He steered skillfully away into a quiet channel of reminiscence. Lord Peter watched his statuesque profile against the fire; it reminded him of the severe beauty of the charioteer of Delphi and was about as communicative.
The Charioteer of Delphi, also known as Heniokhos (the rein-holder), is one of the best-known statues surviving from Ancient Greece, and is considered one of the finest examples of ancient bronze statues. The life-size statue of a chariot driver was found in 1896 at the Sanctuary of Apollo in Delphi. It is now in the Delphi Archaeological Museum.
The statue was erected at Delphi in 474 BC, to commemorate the victory of a chariot team in the Pythian Games, which were held at Delphi every four years in honor of Pythean Apollo. It was originally part of a larger group of statuary, including the chariot, four (possibly six) horses and two grooms. Some fragments of the horses were found with the statue. When intact, it must have been one of the most imposing works of statuary in the world.
An inscription on the limestone base of the statue shows that it was commissioned by Polyzalus, the tyrant of Gela, a Greek colony in Sicily, as a tribute to Apollo for helping him win the chariot race. The inscription reads: [P]OLUZALOS MA nETHÊK[EN] ...]ON AES EUONUM APOLL[ON], which is reconstructed to read "Polyzalos dedicated me. ... Make him prosper, honoured Apollo."
The Sicilian cities were very wealthy compared with most of the cities of mainland Greece and their rulers could afford the most magnificent offerings to the gods, also the best horses and drivers. It is unlikely, however, the statue itself comes from Sicily. The name of the sculptor is unknown, but for stylistic reasons it is believed that the statue was cast in Athens. It has certain similarities of detail to the statue known as the Piraeus Apollo, which is known to be of Athenian origin.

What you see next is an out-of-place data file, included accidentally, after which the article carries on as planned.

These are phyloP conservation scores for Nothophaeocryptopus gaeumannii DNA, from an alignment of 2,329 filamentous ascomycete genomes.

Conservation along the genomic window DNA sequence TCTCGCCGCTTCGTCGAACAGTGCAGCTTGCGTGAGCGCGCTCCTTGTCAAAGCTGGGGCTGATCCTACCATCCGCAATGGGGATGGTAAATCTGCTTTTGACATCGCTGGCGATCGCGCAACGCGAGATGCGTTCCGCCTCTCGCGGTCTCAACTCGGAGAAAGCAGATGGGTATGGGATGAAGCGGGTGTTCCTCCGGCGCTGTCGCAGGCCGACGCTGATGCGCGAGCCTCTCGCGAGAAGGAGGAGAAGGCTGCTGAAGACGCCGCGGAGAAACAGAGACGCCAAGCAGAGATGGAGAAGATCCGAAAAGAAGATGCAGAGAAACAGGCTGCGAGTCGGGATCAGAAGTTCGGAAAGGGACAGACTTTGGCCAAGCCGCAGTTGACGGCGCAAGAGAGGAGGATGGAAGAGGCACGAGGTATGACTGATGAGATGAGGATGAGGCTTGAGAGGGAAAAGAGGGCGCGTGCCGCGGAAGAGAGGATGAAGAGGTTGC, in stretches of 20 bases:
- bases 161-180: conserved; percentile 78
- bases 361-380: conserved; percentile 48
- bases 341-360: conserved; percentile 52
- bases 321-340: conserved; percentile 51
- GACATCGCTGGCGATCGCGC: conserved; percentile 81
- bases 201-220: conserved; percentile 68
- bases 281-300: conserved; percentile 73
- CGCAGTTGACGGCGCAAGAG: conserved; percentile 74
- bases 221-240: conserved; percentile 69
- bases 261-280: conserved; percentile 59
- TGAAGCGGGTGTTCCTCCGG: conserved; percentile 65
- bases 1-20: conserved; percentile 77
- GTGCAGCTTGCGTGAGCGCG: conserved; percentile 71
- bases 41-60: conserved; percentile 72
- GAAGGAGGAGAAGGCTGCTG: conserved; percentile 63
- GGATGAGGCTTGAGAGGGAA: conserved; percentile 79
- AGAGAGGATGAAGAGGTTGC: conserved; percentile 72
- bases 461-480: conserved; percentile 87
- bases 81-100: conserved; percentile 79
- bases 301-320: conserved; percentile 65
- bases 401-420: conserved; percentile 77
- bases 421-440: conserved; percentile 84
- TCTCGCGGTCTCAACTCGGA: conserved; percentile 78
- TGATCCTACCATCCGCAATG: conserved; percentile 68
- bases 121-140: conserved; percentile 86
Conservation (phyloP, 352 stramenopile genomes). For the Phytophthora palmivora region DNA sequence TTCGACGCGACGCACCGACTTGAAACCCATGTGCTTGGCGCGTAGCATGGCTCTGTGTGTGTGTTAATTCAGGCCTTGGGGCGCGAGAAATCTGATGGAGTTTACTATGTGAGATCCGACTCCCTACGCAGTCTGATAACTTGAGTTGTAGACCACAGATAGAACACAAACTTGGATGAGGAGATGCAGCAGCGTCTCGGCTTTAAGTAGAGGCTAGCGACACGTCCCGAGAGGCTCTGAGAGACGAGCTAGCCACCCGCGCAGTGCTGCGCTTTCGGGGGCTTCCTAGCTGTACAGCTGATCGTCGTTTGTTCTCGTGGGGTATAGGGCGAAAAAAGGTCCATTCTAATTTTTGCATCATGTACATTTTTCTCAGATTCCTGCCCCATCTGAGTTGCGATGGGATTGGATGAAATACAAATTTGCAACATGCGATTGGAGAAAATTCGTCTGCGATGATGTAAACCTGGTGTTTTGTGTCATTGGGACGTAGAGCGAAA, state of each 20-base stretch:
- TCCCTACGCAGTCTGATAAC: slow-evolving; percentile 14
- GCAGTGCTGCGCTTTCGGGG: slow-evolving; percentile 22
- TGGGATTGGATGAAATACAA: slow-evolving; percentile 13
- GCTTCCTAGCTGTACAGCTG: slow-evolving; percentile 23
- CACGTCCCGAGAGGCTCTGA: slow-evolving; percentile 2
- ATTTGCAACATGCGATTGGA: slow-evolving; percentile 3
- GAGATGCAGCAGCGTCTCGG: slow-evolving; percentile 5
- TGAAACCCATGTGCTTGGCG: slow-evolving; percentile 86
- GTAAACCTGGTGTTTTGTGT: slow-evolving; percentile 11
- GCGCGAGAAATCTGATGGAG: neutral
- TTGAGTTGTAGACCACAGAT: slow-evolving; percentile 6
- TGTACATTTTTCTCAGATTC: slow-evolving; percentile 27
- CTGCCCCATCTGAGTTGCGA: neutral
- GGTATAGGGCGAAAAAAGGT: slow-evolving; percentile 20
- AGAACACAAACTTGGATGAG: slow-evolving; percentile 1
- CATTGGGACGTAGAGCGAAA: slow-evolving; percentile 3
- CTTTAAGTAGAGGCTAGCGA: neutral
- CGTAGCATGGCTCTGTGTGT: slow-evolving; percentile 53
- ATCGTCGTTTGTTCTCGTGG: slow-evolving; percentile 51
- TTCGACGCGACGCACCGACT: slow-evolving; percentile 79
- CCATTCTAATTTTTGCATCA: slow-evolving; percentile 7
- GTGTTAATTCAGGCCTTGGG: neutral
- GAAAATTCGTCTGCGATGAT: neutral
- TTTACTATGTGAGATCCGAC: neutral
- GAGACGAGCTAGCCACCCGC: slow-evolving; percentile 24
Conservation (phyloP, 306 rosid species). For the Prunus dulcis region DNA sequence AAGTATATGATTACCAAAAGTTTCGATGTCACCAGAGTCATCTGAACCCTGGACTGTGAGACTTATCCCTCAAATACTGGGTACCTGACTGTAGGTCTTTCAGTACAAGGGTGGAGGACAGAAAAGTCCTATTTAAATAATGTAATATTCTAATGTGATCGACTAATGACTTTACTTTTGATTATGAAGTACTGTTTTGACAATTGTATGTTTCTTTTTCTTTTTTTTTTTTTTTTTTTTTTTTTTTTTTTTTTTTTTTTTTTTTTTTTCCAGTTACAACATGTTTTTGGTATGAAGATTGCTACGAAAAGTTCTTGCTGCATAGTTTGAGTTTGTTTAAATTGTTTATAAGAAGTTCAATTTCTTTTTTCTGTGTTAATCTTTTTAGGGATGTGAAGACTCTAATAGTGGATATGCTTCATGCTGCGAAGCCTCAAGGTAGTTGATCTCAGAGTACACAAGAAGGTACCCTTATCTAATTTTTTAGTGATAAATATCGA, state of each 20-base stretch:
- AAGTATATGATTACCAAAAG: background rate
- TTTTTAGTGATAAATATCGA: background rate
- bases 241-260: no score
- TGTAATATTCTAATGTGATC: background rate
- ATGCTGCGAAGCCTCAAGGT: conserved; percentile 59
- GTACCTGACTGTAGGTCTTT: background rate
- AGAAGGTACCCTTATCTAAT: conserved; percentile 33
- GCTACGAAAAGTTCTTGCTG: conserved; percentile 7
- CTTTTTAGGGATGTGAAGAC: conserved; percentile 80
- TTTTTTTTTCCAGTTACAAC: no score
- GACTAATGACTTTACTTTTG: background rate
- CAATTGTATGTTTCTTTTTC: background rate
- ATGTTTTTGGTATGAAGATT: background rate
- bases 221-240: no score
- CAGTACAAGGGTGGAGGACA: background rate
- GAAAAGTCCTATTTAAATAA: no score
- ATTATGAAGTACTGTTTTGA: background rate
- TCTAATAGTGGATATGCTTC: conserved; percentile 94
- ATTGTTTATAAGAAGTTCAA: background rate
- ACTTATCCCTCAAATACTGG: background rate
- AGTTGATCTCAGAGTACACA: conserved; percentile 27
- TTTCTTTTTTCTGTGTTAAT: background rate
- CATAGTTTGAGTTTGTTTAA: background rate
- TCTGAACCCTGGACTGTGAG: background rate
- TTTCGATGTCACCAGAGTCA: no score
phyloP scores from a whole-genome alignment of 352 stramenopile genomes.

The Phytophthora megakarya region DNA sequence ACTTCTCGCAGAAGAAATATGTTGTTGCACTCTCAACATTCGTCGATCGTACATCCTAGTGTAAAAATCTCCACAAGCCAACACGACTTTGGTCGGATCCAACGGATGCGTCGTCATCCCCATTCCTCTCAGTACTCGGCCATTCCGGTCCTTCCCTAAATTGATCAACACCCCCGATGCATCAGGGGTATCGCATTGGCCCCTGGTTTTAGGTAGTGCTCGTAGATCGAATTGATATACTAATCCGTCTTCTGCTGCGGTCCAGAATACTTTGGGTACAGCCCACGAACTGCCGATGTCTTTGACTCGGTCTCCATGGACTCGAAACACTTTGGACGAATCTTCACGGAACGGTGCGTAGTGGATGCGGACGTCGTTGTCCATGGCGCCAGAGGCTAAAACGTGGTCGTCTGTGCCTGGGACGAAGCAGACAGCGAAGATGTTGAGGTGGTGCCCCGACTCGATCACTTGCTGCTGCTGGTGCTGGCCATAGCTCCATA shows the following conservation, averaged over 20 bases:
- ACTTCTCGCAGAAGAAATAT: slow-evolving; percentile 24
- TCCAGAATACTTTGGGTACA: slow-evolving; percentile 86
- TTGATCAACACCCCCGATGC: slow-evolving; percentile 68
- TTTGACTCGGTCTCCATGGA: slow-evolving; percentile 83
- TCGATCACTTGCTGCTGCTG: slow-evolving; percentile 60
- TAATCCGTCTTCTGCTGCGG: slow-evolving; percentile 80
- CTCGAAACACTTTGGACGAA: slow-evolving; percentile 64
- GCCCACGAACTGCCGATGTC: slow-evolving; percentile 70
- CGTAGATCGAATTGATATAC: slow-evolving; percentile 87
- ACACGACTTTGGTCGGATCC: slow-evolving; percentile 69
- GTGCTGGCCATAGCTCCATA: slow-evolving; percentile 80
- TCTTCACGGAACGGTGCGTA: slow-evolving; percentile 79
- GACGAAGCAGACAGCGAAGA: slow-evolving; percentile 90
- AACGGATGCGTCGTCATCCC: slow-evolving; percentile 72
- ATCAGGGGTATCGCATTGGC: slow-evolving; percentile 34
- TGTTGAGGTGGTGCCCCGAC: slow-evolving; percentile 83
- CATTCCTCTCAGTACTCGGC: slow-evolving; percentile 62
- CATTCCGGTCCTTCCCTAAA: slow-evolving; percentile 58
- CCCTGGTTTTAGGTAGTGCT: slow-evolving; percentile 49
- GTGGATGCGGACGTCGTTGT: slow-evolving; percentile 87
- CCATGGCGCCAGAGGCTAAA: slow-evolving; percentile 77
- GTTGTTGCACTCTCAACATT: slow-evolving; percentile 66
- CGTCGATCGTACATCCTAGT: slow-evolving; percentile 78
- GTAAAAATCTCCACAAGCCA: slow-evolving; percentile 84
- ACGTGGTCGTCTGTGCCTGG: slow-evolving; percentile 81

The Charioteer himself is intact except that his left arm is missing. Greek bronzes were cast in sections and then assembled. When discovered, the statue was in three pieces—head and upper torso, lower torso, and right arm. The left arm was probably detached and lost before the statue was buried. This was probably done to protect it from looters, some time after the Sanctuary at Delphi was closed in the 4th century AD.
Detail of the statue's head, showing the inlaid eyesThe statue is one of the few Greek bronzes to preserve the inlaid glass eyes and the copper detailing of the eyelashes and lips. The headband is of silver and may have been inlaid with precious stones, which have been removed.
The figure is of a very young man, as is shown by his soft side-curls. Like modern jockeys, chariot racers were chosen for their lightness, but also needed to be tall, so they were frequently teenagers. He is wearing a xystis, the garment which drivers wore while racing. It falls to his ankles and is fastened high at the waist with a plain belt. The two straps that cross high at his upper back prevented the xystis from "ballooning" during the race.